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Freshwater and Marine Ectoprocts or Bryozoans: Ectoprocta

Physical Characteristics

Ectoprocts are similar in appearance to corals, seaweeds, and sponges. They live in sessile (SEH-sill) colonies that resemble jellylike masses, crusts, cups, or plantlike structures. Sessile organisms are attached to one place and cannot move. A colony is any group of organisms that lives together. A single colony may be less than 0.039 inches (1 millimeter) high or grow as tall as 3.28 feet (1 meter). Depending on the species, the outer covering of the entire ectoproct colony is either jellylike or made of chitin ((KYE-tehn). Chitin is the tough, flexible material that makes up most of the external skeletons (exoskeletons) of arthropods (insects, spiders, and their relatives). Some ectoproct colonies are covered with a bony or calcified (KAEL-sih-faid) covering. Calcified coverings are made up mostly of minerals called calcium salts.


Individual animals are called zooids (zu-ihdz). Most zooids are so small that they must be studied through a microscope. Each zooid has a circular or u-shaped lophophore (LO-fo-for) surrounding a mouthlike opening. Lophophores have sticky tentacles covered in tiny bristles, or cilia (SIH-lee-uh). They help ectoprocts to breathe, eat, and protect themselves. Inside, they each have a body cavity, a single nerve bundle, and a u-shaped digestive system. In some colonies, all of the zooids are similar in appearance, but in others, there may be several different kinds. For example, some zooids spend most of their time eating. Others exist only to reproduce or to provide extra support for the calcified skeleton. In some colonies, a network of tubes connects the zooids to each other so they can share digested food.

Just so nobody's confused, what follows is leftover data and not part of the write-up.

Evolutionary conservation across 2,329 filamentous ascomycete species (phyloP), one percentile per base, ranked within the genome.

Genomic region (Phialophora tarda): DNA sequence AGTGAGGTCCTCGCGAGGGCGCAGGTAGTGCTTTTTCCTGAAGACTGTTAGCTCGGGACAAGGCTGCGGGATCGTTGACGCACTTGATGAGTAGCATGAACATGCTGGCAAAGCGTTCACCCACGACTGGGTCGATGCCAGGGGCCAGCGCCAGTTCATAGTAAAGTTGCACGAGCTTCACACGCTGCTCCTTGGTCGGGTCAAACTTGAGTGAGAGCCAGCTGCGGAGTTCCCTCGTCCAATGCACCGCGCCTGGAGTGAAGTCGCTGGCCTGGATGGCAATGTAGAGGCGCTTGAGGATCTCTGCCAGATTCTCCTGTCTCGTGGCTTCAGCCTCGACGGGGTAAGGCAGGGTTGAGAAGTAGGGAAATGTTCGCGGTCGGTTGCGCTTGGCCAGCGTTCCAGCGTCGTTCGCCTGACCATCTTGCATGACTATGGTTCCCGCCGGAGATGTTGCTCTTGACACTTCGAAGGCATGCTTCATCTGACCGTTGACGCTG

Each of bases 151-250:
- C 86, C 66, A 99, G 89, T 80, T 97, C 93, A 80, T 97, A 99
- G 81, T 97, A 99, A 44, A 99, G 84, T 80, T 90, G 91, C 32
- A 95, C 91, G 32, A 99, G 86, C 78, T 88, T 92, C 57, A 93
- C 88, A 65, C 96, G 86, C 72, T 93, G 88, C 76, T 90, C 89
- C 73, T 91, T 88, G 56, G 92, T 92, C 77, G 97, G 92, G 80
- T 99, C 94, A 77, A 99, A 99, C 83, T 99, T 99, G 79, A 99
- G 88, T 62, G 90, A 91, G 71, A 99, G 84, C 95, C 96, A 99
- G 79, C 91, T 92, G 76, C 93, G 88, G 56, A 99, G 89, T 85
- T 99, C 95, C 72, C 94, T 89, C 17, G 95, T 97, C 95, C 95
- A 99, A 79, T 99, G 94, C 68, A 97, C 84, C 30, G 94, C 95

Additional topics

Animal Life ResourceMollusks, Crustaceans, and Related SpeciesFreshwater and Marine Ectoprocts or Bryozoans: Ectoprocta - Physical Characteristics, Behavior And Reproduction, Sea Mat (electra Pilosa): Species Account - GEOGRAPHIC RANGE, HABITAT, DIET, ECTOPROCTS AND PEOPLE, CONSERVATION STATUS